Dozens of death row prisoners in Nigeria have not been able to appeal their sentences, others have waited up to 24 years to have their appeals heard, and some are just teenagers, Amnesty International said Tuesday.

At least 80 of the 736 inmates currently languishing on death row in Africa's biggest oil producer were sentenced by tribunals, without the right to appeal their sentences, the London-based rights group said. Others have faced decades-long delays for appeals, due to a lack of legal representation or missing case files, it said.

In addition, there are at least 40 juvenile offenders on Nigeria's death row. Their ages at the time of their alleged crimes ranged from 13 to 17 years old.

The rights group called upon the Nigerian government to declare a moratorium on executions, saying the West African nation's criminal justice system is "riddled with corruption, negligence and a nearly criminal lack of resources."

Government officials had no immediate comment on the Amnesty report.

The report also claimed that thorough, impartial police investigations into capital crimes were rare and said over half of the death row inmates were convicted on the basis of written confessions that many said were extracted under torture.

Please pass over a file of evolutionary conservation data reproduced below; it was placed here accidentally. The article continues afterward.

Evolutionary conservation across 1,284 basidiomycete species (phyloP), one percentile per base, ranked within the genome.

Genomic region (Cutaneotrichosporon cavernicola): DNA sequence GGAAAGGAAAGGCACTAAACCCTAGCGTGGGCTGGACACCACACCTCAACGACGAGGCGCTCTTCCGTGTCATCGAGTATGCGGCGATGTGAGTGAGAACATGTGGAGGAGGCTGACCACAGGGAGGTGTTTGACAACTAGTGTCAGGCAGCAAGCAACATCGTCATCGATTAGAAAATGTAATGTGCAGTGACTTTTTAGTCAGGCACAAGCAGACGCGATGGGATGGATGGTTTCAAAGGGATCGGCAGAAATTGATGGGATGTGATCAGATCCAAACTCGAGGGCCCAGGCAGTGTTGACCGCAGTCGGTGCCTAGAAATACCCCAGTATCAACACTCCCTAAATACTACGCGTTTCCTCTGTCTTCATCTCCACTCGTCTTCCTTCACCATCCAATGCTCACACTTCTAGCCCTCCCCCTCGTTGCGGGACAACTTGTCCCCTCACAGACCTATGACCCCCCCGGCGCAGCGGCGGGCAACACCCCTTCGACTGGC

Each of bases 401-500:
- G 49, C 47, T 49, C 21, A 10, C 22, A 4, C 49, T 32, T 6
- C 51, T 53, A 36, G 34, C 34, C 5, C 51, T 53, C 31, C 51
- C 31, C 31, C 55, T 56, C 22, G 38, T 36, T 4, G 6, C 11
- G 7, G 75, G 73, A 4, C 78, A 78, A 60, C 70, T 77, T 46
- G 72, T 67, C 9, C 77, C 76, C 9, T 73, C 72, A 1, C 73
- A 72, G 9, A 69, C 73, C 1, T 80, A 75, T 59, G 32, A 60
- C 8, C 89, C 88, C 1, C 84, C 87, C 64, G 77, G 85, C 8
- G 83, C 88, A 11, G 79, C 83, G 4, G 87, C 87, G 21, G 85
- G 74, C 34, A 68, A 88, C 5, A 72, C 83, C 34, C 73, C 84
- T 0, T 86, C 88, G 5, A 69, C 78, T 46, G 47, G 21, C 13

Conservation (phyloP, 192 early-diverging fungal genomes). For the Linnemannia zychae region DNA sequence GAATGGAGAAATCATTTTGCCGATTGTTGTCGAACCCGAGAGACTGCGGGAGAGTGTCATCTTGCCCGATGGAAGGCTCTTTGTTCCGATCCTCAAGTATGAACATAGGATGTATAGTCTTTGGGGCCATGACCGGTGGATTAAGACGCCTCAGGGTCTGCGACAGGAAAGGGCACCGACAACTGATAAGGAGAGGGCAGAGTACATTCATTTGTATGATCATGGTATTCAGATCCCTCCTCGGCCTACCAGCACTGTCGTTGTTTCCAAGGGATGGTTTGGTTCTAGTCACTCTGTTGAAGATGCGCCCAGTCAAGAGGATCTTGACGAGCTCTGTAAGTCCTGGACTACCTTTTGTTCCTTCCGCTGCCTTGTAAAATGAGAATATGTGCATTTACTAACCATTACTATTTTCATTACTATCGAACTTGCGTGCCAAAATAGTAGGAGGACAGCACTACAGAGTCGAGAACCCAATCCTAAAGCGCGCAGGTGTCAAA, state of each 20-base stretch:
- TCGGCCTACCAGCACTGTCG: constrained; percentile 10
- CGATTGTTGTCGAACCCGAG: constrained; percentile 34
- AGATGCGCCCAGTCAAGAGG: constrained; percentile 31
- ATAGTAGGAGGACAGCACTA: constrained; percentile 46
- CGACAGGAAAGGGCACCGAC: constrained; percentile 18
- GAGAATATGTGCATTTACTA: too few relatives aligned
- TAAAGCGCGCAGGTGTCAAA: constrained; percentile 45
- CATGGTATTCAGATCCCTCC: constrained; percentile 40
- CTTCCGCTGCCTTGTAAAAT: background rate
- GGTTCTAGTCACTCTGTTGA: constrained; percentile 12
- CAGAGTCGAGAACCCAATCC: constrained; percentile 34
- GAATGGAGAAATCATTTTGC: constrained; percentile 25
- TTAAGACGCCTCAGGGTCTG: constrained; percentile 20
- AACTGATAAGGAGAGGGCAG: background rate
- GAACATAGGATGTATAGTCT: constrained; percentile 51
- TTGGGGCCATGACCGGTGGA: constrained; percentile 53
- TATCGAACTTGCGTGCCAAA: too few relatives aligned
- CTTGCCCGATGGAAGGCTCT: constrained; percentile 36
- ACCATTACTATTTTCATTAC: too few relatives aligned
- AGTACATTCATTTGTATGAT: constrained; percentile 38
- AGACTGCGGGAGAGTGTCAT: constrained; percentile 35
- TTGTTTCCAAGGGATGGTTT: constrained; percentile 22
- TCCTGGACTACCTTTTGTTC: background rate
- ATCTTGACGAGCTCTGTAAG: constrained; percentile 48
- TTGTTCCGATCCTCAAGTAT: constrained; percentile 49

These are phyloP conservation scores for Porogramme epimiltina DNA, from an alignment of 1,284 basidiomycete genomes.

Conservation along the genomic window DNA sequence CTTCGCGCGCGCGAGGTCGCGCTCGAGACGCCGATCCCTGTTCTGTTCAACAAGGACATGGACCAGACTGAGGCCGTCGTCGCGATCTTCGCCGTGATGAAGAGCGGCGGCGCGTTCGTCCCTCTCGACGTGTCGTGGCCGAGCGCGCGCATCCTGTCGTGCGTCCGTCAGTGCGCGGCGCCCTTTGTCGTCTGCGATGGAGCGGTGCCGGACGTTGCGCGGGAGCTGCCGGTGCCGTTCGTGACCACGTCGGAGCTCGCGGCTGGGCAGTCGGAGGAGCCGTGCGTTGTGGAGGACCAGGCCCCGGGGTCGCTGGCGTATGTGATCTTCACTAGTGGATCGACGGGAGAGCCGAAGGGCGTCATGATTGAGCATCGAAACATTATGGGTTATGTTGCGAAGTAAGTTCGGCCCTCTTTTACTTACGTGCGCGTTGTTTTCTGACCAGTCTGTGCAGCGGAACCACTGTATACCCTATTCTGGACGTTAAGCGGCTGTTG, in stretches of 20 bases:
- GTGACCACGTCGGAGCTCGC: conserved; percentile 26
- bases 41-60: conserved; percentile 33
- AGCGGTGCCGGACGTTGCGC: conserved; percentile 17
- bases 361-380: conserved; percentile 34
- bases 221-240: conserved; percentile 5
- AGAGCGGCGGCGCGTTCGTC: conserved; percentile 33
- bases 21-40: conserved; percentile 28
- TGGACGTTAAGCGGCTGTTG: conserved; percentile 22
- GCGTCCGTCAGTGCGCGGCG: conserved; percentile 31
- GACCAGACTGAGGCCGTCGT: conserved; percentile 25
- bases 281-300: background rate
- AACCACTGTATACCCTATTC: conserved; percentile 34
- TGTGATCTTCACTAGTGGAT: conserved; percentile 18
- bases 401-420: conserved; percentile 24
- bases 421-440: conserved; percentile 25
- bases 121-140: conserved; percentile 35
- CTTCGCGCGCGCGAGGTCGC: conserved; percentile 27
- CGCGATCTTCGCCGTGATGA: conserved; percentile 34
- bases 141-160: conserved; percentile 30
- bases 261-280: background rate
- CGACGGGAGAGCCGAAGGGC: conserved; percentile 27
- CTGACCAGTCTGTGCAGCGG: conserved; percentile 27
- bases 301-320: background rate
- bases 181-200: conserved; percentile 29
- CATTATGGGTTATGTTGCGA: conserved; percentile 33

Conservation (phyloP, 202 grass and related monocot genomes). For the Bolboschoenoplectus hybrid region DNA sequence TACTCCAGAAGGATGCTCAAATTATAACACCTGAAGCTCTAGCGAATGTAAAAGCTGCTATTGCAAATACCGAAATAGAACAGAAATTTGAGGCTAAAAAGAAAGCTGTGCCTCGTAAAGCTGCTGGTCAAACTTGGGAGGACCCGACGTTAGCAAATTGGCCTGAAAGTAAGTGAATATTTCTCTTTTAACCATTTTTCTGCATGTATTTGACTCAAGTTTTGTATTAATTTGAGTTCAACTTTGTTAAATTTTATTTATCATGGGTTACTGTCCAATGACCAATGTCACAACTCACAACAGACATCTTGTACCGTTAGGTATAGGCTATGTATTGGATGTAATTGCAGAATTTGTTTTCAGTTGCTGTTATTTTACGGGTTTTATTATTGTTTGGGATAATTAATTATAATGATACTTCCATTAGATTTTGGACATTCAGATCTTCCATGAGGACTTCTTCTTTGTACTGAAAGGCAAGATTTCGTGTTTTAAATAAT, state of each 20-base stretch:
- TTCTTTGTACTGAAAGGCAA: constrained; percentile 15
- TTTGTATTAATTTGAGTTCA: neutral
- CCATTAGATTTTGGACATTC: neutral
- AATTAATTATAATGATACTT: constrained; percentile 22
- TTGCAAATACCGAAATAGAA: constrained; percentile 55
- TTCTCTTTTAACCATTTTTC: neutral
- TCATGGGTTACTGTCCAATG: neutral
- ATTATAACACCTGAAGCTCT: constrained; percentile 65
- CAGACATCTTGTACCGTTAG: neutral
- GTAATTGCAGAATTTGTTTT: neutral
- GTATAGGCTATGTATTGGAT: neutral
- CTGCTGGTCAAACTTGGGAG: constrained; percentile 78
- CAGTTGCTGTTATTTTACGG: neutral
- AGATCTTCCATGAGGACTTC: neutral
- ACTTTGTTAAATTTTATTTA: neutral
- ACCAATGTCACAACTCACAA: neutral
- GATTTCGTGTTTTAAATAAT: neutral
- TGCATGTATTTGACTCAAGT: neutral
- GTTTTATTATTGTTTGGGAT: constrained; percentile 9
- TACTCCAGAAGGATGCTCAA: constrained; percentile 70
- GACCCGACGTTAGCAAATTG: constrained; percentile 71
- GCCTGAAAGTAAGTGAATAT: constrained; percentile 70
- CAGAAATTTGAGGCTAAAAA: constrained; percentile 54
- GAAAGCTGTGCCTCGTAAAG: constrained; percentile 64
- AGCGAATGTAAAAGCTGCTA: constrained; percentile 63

"It is truly horrifying to think of how many innocent people may have been executed and may still be executed," said Aster van Kregten, Amnesty International's Nigeria researcher.

Nigeria made an attempt to address the flaws by establishing two commissions of inquiry, which both recommended a moratorium on death sentences because the existing justice system could not guarantee a fair trial, but no action has been taken yet.

The report says Nigeria's soaring violent crime rate puts pressure on police to make fast arrests and few politicians want to publicly oppose death sentences.

"The death penalty is used as a distraction from the real issue: Addressing the underlying factors that lead to violent crime," the report said.

Nigeria is Africa's most populous nation, with 140 million people. In spite of massive oil earnings, poverty is widespread and criminality and corruption are major problems.